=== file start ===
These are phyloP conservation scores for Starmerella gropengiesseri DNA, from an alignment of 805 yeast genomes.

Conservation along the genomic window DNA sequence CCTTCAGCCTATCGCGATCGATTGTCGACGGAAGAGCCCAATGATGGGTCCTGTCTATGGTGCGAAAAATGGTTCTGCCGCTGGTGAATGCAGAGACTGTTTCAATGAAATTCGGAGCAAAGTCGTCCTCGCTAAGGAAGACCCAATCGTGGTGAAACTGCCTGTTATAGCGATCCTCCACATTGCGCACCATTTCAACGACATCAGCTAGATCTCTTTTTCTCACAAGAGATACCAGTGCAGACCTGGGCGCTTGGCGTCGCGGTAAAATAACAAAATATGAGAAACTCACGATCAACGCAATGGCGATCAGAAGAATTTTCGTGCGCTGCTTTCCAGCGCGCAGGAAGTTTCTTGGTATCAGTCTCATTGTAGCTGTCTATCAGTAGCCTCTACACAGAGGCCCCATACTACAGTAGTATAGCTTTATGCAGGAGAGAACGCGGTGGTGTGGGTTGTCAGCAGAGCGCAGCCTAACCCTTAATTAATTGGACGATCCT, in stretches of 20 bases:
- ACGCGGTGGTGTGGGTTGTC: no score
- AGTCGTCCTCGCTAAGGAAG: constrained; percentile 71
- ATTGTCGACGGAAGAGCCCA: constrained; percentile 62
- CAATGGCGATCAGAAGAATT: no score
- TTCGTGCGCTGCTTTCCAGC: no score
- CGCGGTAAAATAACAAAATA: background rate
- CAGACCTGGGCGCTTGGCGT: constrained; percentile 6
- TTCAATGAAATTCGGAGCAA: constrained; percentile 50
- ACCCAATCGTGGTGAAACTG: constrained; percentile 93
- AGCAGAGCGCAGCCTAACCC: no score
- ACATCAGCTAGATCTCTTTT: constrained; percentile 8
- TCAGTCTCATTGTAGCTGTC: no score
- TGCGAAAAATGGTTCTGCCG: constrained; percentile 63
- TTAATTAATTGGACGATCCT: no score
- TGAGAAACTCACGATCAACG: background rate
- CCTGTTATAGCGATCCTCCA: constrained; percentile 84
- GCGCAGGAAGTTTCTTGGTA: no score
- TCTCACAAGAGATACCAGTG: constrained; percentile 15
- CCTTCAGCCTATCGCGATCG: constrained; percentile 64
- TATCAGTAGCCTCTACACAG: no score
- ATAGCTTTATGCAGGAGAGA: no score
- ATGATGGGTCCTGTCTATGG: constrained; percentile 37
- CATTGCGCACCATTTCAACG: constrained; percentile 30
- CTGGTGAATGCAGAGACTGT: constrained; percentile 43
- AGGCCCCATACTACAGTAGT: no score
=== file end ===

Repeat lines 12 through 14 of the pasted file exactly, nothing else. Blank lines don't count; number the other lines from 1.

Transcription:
- AGCAGAGCGCAGCCTAACCC: no score
- ACATCAGCTAGATCTCTTTT: constrained; percentile 8
- TCAGTCTCATTGTAGCTGTC: no score